MAY 10, 2024
Deepika Rao, PhD, MS, BPharm
T32 Postdoctoral Fellow
Center for Technology and Behavioral Health
About the Presentation: There was a 16% increase in prescription-opioid involved death rates in 2020, despite the declining trend in opioid prescribing rates observed since 2012. Prevention interventions such as screening education, prescription monitoring programs, and naloxone dispensing can reduce opioid misuse and promote opioid safety, while ensuring appropriate medication access. Community pharmacists are uniquely positioned to offer opioid misuse prevention interventions due to their high accessibility and medication expertise. However, our initial research identified pharmacist reported implementation barriers including mixed perceptions for the need for change in pharmacy practice and perceived inability to change setting characteristics or workflows significantly to accommodate prevention interventions. Patient-identified needs regarding prevention interventions included opioid and safety education, privacy and convenience through digital rather than in-person formats, messaging in non-stigmatizing language, and improved communication with their healthcare teams. Among the various prevention interventions identified in our prior study, patients prioritized patient-centered opioid safety education while pharmacists highlighted the need for improved naloxone dispensing. Our objective of this pilot project was to develop a digital prototype of an opioid safety educational tool and evaluate its feasibility and acceptability among pharmacists and patients. We have created a first-version prototype of the opioid medication safety app that covers pain management, safe opioid use, medication storage and disposal, and naloxone use. The prototype depicts program look-and-feel, includes program content and delivery approach, and demonstrates program navigation and flow. We have also collected preliminary efficacy, usability, feasibility, and acceptability data on this prototype from representative end-user patients and pharmacists. Future research will include refinement of the prototype based on end-user feedback to include an opioid misuse screening component. Results of pilot will inform the development of a novel pharmacy-based digital screening and brief intervention for opioid misuse and a larger effectiveness research study.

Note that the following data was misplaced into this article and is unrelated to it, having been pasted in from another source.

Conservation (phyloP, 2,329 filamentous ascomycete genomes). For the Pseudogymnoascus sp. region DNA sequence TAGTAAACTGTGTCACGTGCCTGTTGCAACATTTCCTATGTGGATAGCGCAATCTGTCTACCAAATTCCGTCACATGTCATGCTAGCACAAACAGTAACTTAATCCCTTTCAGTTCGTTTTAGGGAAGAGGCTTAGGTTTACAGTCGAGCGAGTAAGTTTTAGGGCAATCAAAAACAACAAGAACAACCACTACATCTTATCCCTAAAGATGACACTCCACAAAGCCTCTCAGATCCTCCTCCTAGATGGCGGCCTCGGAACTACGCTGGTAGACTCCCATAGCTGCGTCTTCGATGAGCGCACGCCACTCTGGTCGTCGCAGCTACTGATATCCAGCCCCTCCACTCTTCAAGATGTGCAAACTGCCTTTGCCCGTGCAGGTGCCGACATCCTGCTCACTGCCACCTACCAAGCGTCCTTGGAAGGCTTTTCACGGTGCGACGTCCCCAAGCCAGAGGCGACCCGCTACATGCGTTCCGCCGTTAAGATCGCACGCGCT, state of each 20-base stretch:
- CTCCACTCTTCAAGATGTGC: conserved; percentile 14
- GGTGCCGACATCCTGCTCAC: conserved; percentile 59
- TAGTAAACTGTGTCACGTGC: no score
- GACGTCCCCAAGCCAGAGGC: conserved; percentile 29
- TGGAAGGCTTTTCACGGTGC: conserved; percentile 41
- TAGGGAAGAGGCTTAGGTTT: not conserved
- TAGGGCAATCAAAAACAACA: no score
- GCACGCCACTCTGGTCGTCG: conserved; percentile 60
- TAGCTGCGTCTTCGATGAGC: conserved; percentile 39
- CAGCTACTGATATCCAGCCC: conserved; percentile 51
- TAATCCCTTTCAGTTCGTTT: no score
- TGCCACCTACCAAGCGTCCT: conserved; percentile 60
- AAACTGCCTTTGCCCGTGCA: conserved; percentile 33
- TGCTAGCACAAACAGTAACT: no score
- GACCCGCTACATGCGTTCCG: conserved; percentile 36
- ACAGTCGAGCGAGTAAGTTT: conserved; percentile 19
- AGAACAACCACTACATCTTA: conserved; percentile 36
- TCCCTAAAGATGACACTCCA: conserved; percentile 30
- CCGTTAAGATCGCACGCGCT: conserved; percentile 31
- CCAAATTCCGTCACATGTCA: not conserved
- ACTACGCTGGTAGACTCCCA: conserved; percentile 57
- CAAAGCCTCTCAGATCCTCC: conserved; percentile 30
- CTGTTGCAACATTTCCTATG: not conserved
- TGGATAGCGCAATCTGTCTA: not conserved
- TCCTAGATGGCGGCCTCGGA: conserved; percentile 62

About the Presenter: Deepika holds a Bachelor of Pharmacy (2016) from University of Mumbai, India and a master’s degree in Pharmacy Administration (2018) from Duquesne University, Pittsburgh. Deepika received her PhD in Health Services Research in Pharmacy (2022) from UW-Madison. Her doctoral dissertation involved developing a patient-centered screening and brief intervention for opioid misuse for pharmacy settings. Currently as a T32 postdoctoral fellow at Dartmouth, Deepika is studying the development and implementation of digital health interventions in the prevention and treatment of substance use and mental health disorders. She is particularly interested in studying the application of mixed methods and dissemination and implementation sciences, especially in improving the role of pharmacists in addiction care.